Friday, January 31, 2014
The Legare family announced today that Lowcountry Open Land Trust was withdrawing their application for funds through the Charleston Greenbelt Bank to place an easement on the Johns Island farm. The Legare family would like to thank the members of Charleston County Council and the people of the Lowcountry who supported them in their recent quest to place a conservation easement on their farm. Though the Lowcountry Open Land Trust board has decided to withdraw its application, the Legare family intends to pursue all of its options in an effort to maintain its property in family ownership and continue the farm and event-based activities for which Legare Farms is known. The Legare family pursued the easement for two reasons. The first was to acquire the money to pay off debts that were incurred while taking care of their mother during her final illness. The second reason was to protect the farm for future generations. This would benefit not only the Legare family but other residents of the Lowcountry by retaining more open space and cutting down on the development of Johns Island.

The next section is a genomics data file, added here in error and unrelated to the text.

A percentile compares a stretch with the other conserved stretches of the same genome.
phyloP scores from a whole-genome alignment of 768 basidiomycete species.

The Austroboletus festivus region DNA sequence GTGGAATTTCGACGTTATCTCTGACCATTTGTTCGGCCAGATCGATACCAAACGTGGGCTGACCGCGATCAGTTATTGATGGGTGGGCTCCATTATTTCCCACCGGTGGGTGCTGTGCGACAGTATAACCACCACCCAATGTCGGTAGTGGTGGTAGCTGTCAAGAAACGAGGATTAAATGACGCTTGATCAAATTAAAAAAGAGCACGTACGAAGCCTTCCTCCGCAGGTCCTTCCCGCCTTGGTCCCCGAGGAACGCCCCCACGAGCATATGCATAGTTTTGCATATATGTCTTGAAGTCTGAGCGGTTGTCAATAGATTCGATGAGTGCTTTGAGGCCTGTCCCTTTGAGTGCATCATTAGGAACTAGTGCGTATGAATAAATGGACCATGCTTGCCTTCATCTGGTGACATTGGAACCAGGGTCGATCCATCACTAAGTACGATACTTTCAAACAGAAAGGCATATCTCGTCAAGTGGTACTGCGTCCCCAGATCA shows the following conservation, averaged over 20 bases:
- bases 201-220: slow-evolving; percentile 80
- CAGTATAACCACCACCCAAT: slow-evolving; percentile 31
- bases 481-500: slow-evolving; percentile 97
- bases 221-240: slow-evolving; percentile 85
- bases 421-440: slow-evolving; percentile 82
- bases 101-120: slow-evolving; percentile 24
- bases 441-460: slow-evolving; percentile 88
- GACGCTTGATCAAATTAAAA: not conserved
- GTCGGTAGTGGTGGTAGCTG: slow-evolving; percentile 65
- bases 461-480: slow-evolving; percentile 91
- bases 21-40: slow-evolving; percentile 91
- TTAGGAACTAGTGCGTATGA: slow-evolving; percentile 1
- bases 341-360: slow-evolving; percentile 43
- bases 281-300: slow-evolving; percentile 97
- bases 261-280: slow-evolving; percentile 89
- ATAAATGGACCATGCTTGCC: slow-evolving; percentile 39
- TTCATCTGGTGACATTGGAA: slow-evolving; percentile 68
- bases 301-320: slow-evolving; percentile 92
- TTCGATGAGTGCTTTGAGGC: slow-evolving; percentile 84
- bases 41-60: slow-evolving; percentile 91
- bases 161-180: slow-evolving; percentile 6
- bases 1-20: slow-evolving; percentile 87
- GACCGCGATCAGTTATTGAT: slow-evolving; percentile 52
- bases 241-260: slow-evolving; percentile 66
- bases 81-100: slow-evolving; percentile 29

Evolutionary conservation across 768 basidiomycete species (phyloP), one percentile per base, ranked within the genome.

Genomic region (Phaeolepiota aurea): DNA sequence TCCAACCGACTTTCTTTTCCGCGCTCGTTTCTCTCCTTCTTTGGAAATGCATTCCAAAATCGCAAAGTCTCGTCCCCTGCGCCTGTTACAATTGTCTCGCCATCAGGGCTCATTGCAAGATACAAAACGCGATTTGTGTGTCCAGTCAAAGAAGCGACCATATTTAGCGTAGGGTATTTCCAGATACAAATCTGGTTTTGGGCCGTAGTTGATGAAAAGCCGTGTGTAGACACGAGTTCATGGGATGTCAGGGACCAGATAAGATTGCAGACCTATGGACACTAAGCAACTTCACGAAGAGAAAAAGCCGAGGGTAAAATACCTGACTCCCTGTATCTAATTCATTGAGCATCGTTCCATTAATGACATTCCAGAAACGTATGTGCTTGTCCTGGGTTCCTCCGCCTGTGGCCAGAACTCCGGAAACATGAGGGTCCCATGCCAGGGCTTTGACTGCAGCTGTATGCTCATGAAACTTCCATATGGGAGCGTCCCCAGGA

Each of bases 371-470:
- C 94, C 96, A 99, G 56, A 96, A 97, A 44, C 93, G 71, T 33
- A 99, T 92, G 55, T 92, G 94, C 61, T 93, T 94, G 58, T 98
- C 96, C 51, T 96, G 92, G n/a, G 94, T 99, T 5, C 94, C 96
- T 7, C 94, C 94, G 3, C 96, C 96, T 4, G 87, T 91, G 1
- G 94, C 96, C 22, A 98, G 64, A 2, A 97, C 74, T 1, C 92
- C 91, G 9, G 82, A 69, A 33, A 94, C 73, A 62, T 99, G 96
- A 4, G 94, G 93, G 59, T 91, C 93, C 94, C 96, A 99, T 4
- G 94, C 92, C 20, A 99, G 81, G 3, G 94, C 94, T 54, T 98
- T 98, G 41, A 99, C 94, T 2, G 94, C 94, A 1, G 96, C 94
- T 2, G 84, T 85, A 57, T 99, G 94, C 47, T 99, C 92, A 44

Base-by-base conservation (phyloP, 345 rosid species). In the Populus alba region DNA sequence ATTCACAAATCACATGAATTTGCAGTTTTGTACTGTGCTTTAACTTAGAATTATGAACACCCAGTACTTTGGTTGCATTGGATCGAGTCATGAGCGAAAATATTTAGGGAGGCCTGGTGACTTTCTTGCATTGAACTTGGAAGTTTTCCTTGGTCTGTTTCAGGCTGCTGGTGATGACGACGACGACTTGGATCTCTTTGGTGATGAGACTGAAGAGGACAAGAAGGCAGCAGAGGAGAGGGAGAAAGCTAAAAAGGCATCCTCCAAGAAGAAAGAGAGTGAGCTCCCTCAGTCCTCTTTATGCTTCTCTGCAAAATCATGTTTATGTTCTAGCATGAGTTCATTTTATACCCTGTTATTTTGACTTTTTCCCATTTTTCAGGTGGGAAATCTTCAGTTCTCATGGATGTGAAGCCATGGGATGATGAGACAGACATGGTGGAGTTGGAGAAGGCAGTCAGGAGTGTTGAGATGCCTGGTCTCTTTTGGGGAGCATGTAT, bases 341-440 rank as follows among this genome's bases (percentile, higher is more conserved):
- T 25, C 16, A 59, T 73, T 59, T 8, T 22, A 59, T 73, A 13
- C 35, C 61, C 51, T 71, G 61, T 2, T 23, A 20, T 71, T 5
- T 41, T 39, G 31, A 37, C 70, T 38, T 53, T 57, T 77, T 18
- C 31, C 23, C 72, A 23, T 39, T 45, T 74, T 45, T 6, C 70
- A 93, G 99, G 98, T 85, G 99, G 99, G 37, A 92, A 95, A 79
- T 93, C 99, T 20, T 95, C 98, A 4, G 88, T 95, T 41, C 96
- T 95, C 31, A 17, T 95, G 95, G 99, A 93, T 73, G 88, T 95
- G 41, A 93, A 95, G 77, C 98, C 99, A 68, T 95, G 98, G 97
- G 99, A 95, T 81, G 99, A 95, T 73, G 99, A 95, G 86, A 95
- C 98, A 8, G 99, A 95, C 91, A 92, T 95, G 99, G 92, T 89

In 2004 Charleston County residents voted to adopt a half-cent sales tax which would allow funding to preserve open spaces. Part of this money was to be used to buy conservation easements on private land. Charleston County voters approved this plan and over 50 easements have already been acquired using this public money. Despite this fact, some County Council members are opposed to spending any more of this money (that has already been designated for this use) on private conservation easements. Others are opposed to the Legare family receiving this money for political reasons. Despite this opposition and a number of unpleasant attacks on family members, the Legare family is committed to protecting this land and will proceed through other sources.
The Lowcountry Open Land Trust is an outstanding organization and has done a wonderful job of preserving many acres of Lowcountry land. The Legare family thanks them for the many efforts of its staff, board and supporters in this process, and wishes them well in pursuing other conservation easements and acquisitions on Johns Island and elsewhere in the Lowcountry. The Legares hope that their experience will not discourage other landowners from pursuing easements on their property.
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